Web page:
That what I thought in the beginning of September, at the very start of this whole process.  I continue to believe it. Now, on the other side of the design process, I have some numbers to back it up. The difference in the Bill of Materials between an Arduino sophisticated enough to handle WiFi and a few basic REST commands, and our fully-fledged Linux ‘Lamp with a LAMP stack’?

Less than seven dollars.

Given this tiny differential in costs, the enormous gains in power and interiority – having a device that can think for itself, rather than just enact commands delivered by other devices – more than justify the increased component cost. This is the kind of feature creep we value in our design, because it multiplies potential disproportionately.

cURL-y Hue

Ars Technical has published their review of the Philips Hue, and nestled within it are a few highly relevant paragraphs:

It’s a simple matter to set a lamp’s color and brightness using HTTP. The easiest way to do it is to use the Hue app to get a lamp set exactly the way you want it, then query its status by sending an HTTP GET to http://(your hub's address)/api/(your hash) to see what the settings are. The GET request will return a JSON object showing the bulb’s on or off state, its brightness, its hue, saturation, (sort of) its CIE 1931 color coordinates, its color temperature in mireds, and a few other items. Copy the settings you want to set or change (probably “on,” “bri,” and the color settings), and you now have the basis of a cURL command to set the lamp to that state at any point.

Want to turn a lamp off? Just do cURL -X PUT -d '{"on":false}' http://(your hub's address)/api/(your hash)/lights/(light number)/state, subbing in your hub’s LAN IP address, your hash, and the number of the light you want to turn off. Want the lamp back on? Use the same command, but replace the {"on":false} with {"on":true}. Want to set a light to full brightness? Use {"bri":255} instead. Want to take a light at full brightness and slowly dim it down to half? Use {"bri":127,"transitiontime":100}, which will take the brightness down from 255 to 127 over 10 seconds (the transitiontime parameter is expressed in increments of 100 ms).

All of this means that the Philips Hue does indeed use REST – just like the Light – and, as a consequence, it should be a very straightforward procedure (and only just a tiny bit of code) to get the Light to control a household of Hue bulbs.

It also means that you should be able to use the web apps we’ve posted here (and will continue to post) and modify them slightly to work with Philips Hue bulbs.  Let us know if you do!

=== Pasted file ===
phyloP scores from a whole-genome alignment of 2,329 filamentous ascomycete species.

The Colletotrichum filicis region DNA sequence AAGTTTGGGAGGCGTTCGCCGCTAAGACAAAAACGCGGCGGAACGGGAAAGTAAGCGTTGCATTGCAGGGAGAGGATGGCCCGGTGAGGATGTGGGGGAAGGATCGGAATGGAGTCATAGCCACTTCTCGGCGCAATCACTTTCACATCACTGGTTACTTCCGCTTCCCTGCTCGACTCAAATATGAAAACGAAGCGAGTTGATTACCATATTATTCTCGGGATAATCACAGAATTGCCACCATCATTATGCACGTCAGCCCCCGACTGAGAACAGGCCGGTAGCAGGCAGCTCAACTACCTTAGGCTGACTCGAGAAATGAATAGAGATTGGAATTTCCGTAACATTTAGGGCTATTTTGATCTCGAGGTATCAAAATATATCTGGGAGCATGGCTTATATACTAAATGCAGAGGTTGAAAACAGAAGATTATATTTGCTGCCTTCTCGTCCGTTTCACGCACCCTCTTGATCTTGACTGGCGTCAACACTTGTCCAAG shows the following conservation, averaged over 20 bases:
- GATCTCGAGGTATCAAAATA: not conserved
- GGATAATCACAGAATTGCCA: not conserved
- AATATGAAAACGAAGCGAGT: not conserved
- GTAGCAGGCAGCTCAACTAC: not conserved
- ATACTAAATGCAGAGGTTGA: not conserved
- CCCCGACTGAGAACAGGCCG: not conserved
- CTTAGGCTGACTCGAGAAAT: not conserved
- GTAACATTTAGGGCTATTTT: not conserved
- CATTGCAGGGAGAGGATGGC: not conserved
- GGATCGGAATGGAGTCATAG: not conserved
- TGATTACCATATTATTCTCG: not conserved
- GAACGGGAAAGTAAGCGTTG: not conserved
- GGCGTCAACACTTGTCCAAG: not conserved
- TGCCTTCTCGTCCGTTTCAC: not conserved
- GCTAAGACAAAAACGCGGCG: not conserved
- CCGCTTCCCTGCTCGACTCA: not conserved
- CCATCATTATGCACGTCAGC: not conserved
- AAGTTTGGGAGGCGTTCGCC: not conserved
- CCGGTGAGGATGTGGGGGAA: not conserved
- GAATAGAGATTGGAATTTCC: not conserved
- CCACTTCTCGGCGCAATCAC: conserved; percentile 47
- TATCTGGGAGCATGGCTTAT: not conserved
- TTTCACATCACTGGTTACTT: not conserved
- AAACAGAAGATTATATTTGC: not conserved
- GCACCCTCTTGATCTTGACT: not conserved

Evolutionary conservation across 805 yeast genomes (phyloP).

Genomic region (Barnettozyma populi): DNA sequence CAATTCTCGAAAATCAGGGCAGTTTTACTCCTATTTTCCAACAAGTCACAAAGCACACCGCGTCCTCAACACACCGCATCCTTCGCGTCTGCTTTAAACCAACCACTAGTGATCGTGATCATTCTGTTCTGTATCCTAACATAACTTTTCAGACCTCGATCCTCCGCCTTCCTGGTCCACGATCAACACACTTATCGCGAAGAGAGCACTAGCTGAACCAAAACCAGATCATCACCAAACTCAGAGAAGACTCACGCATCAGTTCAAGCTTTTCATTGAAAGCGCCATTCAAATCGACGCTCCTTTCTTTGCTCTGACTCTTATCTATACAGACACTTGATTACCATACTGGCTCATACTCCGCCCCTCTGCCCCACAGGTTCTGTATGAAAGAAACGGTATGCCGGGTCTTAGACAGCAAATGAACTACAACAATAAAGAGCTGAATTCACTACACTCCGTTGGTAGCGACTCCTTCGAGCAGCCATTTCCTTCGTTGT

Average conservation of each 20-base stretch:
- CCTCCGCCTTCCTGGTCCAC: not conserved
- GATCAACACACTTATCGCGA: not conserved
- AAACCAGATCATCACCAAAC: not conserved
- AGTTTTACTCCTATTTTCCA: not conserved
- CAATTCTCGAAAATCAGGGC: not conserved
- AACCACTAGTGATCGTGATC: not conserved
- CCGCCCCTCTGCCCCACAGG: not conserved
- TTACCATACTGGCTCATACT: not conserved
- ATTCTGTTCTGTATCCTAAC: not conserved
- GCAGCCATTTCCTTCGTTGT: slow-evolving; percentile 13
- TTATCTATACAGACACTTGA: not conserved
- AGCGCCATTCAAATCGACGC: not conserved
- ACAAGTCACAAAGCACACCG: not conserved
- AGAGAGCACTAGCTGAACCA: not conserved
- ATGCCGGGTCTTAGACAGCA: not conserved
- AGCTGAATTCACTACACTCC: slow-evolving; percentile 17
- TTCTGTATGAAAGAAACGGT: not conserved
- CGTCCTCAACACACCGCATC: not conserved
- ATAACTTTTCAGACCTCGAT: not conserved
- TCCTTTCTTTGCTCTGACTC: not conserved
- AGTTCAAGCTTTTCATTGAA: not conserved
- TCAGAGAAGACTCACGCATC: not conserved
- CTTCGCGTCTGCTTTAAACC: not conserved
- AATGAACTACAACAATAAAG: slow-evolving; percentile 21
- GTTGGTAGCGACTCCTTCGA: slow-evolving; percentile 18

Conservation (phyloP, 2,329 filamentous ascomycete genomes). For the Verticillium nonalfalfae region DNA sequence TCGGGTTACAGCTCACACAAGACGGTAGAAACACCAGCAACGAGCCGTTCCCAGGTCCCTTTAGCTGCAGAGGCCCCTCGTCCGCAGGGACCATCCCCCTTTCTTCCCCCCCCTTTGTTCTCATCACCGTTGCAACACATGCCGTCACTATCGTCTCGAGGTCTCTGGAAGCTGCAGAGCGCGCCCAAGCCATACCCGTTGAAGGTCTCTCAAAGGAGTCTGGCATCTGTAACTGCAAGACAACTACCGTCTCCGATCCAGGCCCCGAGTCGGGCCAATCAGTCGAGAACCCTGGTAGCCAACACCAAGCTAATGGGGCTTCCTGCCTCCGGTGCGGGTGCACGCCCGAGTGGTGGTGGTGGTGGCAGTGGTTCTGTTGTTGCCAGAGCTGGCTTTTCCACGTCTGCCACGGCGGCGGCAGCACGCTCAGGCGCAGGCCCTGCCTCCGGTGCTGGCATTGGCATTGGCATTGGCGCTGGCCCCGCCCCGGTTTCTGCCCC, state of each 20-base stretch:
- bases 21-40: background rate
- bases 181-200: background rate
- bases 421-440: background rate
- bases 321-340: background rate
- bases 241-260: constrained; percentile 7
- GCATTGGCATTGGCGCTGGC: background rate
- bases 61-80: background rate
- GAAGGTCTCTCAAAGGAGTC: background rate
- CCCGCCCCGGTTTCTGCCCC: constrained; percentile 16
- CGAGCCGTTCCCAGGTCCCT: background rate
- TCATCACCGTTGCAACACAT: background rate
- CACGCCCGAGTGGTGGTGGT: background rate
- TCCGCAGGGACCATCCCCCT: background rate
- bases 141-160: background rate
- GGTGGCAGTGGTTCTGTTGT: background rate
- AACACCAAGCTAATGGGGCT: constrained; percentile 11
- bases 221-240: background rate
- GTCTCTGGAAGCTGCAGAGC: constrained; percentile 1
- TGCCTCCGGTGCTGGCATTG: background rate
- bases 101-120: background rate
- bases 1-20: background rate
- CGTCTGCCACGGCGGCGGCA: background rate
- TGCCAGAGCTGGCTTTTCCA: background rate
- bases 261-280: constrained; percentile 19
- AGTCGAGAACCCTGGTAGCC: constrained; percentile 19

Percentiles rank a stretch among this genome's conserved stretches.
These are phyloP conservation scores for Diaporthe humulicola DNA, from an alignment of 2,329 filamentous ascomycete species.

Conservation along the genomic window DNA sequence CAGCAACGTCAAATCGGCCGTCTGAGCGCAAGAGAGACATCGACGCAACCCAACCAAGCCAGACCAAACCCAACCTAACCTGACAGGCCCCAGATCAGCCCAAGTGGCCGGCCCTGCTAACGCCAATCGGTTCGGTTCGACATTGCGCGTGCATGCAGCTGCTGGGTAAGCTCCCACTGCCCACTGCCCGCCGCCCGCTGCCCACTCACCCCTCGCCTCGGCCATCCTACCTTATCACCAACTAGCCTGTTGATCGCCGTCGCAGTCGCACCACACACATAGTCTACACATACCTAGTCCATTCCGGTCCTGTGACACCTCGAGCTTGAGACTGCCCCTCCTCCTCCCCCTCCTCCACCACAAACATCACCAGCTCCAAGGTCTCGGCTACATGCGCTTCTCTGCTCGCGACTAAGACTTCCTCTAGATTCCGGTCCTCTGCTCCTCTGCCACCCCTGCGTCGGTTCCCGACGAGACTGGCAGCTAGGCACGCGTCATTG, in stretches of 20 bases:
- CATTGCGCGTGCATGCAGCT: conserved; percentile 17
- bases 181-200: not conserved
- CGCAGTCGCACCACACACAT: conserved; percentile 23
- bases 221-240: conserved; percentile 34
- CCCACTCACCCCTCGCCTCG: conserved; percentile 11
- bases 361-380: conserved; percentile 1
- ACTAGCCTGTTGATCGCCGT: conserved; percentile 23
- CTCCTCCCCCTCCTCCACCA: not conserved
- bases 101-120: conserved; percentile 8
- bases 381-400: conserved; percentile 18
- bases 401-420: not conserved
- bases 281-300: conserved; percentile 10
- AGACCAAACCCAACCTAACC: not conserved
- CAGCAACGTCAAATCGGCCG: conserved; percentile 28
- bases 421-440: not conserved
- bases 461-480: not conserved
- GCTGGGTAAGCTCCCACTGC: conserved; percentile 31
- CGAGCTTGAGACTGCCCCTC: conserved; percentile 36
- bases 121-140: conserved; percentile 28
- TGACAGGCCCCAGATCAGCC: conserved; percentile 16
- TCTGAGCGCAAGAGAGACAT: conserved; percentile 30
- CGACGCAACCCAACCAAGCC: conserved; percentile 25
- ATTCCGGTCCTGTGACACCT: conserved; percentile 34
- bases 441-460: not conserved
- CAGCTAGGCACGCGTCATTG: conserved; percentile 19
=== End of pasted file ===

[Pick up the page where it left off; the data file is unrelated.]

Demo: Photo Sampler


Here’s another web app that demonstrates how HTML5 and the Light can work in concert to do something that previously would have required a dedicated platform app.  The Photo Sampler uses the HTML5 Canvas 2D and File interfaces to allow the user to pick a photograph (or take a photograph) from the device – which could be a computer, tablet, or smartphone.  It then puts that image onto the canvas, and where the user touches the image, the color at the touch point is sent to the Light using REST.

Although it’s still a wee bit buggy on iOS (which seems to take great liberties with EXIF data), it works quite well.

Here’s a link to the source. It’s a mix of HTML5 and Javascript. Enjoy!

HTML5 Web Apps on the Light

With our growing REST API, it’s possible to code applications for the Light that are entirely browser-based, HTML5 and Javascript.  The ‘Countdown’ web app is an example of this.  The app turns the light green when the countdown starts – using the ajaxcolor REST command, then with two minutes to go the light turns yellow (using gradientcgi), and at one minute, red.  For the last thirty seconds, the light pulses red (again, using gradientcgi).

So without any code running on the Light – beyond the normal web stack and REST API functionality – it is possible to write a fully-functional app for the Light.  In HTML5 and Javascript.  In the browser.

This means many Light apps can be written as web apps.

Download the code for the countdown web app here and have a play.  It should work in any modern browser (IE10, Safari, Chrome, Firefox), and it will give you a template for writing your own web apps for the Light.

As a consequence of developing this demo, It’s become clear that we need to write a Javascript library for Light web apps.  That’s now a top priority.

Demo: display the air pollution level

After I posted the UV Index demo, a kind person pointed me to some live air pollution data helpfully supplied by the government of Hong Kong.  It was a very straightforward matter – using the awesome feedparser Python module – to extract the air pollution level for Central Hong Kong, and convert that to a color which is then displayed on the Light:



import feedparser

import sys, urllib2, string

d = feedparser.parse('')

for entry in d.entries:

	parts = string.split(entry.title, ' : ')

	if parts[0] == u'Central':

		pollution = parts[2]

colorval = 0x808080

# Map the value based on the value provided in the feed

if (pollution == u'High'):

	colorval = 0xFFFF80

if (pollution == u'Very High'):

	colorval = 0x80FF80

if (pollution == u'Low'):

	colorval = 0xFF8080

colorstr = "http://localhost/cgi-bin/ajaxcolor?color=0x%6x" % colorval

print colorstr

e = urllib2.urlopen(colorstr)